As a comment: My neighbour uses PC-BSD for half a year now and he's happy with it. He has no problems using the PBI system, it works fine for him. He doesn't even feel the need to install applications with pkg_add, portinstall or make. If I may say it this way, he's a computer illiterate; the PC-BSD workstation is his first own system - and he loves it. I'll give him the 1.3 installation discs soon after doing a data backup via LAN.

"AFAICT, on Linux you are pretty much limited to apt-get or yum."

What about YaST? Or am I mixing up things here? (I have to excuse, I don't use Linux on a daily basis.)

Most BSD users are also Linux users, so your argument doesn't make sense. One of the reason some people leave the Linux community for BSD is precisely because the Linux gurus are pedant and treat n00bs as stupid. You don't see that among the BSD community."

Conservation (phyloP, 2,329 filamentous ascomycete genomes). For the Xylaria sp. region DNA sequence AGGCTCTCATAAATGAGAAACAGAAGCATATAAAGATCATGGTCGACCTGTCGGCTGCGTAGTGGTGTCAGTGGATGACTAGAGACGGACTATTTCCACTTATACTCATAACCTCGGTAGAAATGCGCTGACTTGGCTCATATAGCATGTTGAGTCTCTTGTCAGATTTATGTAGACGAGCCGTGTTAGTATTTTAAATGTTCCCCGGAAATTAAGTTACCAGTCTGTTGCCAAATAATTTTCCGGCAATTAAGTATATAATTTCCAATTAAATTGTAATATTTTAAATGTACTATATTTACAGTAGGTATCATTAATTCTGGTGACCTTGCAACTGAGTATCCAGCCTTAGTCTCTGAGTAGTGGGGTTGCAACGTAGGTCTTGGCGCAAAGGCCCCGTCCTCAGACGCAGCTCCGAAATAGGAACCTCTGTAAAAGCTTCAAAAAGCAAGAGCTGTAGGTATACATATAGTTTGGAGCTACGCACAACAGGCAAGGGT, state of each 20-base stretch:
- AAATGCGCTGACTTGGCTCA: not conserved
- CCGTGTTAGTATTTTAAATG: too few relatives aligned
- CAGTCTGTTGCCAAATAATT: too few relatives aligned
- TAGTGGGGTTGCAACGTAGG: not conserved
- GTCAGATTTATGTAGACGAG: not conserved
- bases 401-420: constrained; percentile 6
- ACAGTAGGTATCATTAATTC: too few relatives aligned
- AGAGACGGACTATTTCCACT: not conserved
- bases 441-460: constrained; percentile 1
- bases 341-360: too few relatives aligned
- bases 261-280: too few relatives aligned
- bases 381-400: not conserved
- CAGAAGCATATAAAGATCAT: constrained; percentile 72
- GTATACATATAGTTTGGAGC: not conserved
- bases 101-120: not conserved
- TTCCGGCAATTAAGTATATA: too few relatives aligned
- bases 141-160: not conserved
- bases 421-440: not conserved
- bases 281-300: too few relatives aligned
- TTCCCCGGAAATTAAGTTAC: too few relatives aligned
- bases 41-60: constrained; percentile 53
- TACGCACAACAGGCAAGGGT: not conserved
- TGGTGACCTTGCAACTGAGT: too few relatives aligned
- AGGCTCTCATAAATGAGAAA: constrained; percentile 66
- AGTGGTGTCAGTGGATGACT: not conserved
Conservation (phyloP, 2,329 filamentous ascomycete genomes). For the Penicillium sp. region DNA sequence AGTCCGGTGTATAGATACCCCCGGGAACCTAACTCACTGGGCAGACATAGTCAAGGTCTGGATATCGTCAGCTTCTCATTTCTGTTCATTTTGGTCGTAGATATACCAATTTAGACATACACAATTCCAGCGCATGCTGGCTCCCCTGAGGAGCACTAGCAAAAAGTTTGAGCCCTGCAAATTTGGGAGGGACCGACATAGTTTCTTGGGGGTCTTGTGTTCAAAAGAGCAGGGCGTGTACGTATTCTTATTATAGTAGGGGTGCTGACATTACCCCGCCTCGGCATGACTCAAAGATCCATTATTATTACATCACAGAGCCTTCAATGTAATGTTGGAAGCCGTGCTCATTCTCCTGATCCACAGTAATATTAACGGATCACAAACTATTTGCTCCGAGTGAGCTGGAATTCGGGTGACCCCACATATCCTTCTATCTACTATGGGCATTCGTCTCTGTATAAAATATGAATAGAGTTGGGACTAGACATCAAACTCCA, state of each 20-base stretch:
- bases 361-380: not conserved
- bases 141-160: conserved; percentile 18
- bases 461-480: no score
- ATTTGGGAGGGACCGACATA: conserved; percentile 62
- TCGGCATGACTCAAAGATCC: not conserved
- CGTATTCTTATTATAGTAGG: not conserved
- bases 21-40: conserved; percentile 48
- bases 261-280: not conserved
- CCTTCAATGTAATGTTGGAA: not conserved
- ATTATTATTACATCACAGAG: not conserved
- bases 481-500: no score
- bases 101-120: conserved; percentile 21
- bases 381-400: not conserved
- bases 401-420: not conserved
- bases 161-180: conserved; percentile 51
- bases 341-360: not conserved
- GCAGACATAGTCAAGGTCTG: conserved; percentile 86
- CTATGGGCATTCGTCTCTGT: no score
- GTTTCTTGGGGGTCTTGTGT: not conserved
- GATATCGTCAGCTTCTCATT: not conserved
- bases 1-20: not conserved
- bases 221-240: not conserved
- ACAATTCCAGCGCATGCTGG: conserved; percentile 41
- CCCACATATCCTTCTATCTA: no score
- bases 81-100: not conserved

Can confirm.

"I doubt he ever dealt with viruses on his FreeBSD box. "

Same here. :-)

"I think he was only talking about anti-virus which don't make sense on FreeBSD unless if you use it as a mail server."

That's correct. If you're running a mail server, you have to be careful about proper administration. If you're running just a simple workstation, you usually won't encounter any problems with PC-BSD. The firewall settings (ipfw) are good by default. Spam is a problem in your INBOX where you can apply the proper rules in your favourite mail client. And viruses... I don't need to say anything. :-)

Reply Parent Score: 4

vegai Member since:
2005-12-25

"Where did you read that? People are trolling. It's just not true. To install, say, seamonkey on PC-BSD, you > have 3 possibilities:

1. Install the application like on Windows (.pbi file)
2. Install the seamonkey package with: pkg_add -r seamonkey
3. Compile seamonkey from ports: cd /usr/ports/www/seamonkey && make install clean "